The common uses of phorate for the tea plantations and to the adjoining agricultural cultivation were found out. The general agricultural practices pertaining to the Nilgiris include cultivation of carrots, potatoes, cabbages and lots of exotic vegetables. The package of practices includes the use of agro chemicals such as phorates, carbamates, endosulfans and malathion in general to their fields. The minimum toxic dose of phorate that was found to be toxic in domestic animals ranged from 0.25 to 1.00 mg/kg (Tiwari and Sinha, 2010). A very interesting fact was that the damages that these people faced by the crop raiding by the wild pigs in this region and the adjoining regions was least tolerated as nearly 50% of the profit was lost on curbing wild pigs (Gopakumar et al., 2012). The availability of the highly palatable feed varieties, increase in predator-prey density; increase in competition among the co-existing herbivores and omnivores in the adjoining forest region, carrying capacity of the region, extensive activities or manipulation by human beings in the forest regions have made wild pigs an agricultural pest; this was in agreement with findings made by Chauhan et al. (2009). In this context, poisoning wild pigs using agro chemicals was conflict mitigation strategy in these regions. Usually potatoes laced with poisons or commercial broilers stuffed with toxic compounds have been found to be positioned on the tracts of the wild pigs, luring them into taking up the toxin. However, leopards and tigers also share the same  landscape  and  often become accidental targets ending down the apex predator that occupies the topmost level in the food chain. This in turn reflects very badly as the increase in the predator quotient and the prey like wild pigs supervene and cause excessive damage than a higher level that was prevailing. Therefore, what was supposed to be a conflict mitigation strategy ended up increasing the damage.

The use of agro chemicals for attributable crop growth becomes inevitable in our country, but this serves as a blessing in disguise for a lot of defaulters who take advantage of this and are unaware of the damage they are causing for sense of temporary relief. Hence, the management plan in the protected regions shall focus in the measures that help to prevent the deterioration of feed-resources for the wild pigs. Similarly, appropriate crop insurance schemes might be strengthened pertaining to the wild pig associated high risk croplands identified and all these might definitely help to mitigate the conflict problems between the wild pigs and humans in the areas adjoining the wildlife region, thereby preventing the break in the food chain and ultimately maintaining balance.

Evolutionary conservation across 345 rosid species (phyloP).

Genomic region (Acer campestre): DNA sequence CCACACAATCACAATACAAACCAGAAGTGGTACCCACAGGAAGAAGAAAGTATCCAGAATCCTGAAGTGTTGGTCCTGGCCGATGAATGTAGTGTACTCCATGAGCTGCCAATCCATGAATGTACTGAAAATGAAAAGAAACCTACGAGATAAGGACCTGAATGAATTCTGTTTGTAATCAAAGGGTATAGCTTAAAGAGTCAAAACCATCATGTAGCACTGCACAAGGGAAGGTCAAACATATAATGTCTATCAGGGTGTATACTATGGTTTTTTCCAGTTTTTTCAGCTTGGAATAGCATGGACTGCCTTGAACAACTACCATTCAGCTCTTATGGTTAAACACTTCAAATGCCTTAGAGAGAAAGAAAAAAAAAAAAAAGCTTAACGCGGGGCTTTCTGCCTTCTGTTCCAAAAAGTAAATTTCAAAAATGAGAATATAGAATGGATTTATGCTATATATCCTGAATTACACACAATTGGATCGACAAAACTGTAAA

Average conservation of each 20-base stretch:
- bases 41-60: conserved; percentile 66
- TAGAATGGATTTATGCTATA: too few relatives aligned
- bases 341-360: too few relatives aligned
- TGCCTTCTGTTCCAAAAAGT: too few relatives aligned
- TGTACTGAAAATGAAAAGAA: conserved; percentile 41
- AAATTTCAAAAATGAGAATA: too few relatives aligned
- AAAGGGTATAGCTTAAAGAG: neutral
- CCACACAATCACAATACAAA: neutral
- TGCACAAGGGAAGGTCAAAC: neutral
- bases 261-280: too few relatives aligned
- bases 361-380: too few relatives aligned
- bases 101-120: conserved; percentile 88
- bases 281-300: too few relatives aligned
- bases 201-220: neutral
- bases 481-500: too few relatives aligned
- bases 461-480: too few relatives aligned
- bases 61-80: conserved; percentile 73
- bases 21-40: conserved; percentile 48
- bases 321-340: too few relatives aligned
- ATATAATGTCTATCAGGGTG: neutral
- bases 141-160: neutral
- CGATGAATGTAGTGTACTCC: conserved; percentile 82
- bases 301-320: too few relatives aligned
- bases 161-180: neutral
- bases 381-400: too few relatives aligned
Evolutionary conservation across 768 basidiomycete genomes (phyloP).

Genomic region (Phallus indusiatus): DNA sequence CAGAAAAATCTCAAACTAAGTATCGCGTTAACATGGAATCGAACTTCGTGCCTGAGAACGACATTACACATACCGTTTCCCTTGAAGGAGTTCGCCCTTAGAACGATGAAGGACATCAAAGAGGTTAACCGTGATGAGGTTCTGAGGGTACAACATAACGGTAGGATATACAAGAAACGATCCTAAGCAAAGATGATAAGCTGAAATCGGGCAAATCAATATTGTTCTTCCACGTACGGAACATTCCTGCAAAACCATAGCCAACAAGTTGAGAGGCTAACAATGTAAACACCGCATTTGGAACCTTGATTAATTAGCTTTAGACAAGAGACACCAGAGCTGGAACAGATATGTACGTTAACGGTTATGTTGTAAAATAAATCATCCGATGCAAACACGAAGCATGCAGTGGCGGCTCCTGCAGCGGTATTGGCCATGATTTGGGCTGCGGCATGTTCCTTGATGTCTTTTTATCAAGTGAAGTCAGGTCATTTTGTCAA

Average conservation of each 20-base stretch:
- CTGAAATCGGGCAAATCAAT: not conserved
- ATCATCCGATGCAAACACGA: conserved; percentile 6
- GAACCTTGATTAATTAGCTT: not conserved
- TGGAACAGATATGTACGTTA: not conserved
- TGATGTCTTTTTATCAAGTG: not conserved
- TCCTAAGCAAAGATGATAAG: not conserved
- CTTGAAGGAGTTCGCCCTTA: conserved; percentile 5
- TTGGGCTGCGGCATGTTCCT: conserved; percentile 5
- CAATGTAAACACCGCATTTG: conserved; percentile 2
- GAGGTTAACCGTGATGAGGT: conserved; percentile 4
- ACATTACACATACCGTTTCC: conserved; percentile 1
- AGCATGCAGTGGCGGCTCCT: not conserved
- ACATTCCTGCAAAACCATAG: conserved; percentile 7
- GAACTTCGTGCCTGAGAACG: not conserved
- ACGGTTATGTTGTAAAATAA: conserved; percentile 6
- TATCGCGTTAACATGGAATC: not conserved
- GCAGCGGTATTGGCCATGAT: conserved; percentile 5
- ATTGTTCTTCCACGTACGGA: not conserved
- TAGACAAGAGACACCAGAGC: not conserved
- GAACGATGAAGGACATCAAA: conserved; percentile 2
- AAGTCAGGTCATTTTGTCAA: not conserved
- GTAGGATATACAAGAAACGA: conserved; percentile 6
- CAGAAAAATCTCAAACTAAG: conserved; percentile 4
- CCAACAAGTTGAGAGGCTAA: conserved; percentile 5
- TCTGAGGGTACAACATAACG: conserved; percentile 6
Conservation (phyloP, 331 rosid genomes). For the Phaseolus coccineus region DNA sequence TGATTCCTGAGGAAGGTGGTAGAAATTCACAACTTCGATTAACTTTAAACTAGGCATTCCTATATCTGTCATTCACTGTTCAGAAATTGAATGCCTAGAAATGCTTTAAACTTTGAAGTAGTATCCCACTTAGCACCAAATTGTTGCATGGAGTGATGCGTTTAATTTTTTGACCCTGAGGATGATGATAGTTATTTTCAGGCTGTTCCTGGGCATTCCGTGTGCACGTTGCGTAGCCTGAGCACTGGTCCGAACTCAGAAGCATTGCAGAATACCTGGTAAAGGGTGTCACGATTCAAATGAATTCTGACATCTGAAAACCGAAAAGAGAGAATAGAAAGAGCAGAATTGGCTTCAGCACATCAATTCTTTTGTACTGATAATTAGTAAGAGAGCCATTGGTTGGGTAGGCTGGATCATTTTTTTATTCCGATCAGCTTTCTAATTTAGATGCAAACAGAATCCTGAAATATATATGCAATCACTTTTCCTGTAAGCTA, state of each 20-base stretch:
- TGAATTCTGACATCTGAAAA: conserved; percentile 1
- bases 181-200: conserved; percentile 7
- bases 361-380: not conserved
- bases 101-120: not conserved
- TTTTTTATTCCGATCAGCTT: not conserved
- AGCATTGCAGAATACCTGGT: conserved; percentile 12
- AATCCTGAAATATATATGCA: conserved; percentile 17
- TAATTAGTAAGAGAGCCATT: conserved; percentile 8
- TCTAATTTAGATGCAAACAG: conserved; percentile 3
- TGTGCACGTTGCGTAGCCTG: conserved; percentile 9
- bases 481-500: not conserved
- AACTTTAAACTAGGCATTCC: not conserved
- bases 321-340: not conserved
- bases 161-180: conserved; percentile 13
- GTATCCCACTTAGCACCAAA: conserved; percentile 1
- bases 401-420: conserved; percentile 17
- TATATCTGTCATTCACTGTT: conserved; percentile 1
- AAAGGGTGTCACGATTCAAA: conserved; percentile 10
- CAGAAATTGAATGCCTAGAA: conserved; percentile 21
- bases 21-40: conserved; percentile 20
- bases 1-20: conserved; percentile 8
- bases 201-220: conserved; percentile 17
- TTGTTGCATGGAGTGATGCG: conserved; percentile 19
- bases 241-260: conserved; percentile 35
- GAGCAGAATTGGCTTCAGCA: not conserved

The authors declare that there are no conflicts of interest.


Chauhan NPS, Barwal KS, Kumar D (2009). Human–Wild Pig Conflict in Selected States in India and Mitigation Strategies. Acta. Silv. Lign. Hung. 5:189-197.
Gopakumar S, Santhoshkumar AV, Kunhamu TK (2012). Wild boars: Is elimination the way forward?. Curr. Sci.102:14-15.
Kalaivanan NR, Venkataramanan K, Sreekumar C, Saravanan A, Srivastava RK (2010). Secondary phorate poisoning of large carnivores in India. Eur. J. Wildl. Res. 57:191-194.
Tiwari RM, Sinha M (2010). Veterinary Toxicology, Oxford Book Company, Jaipur p. 24.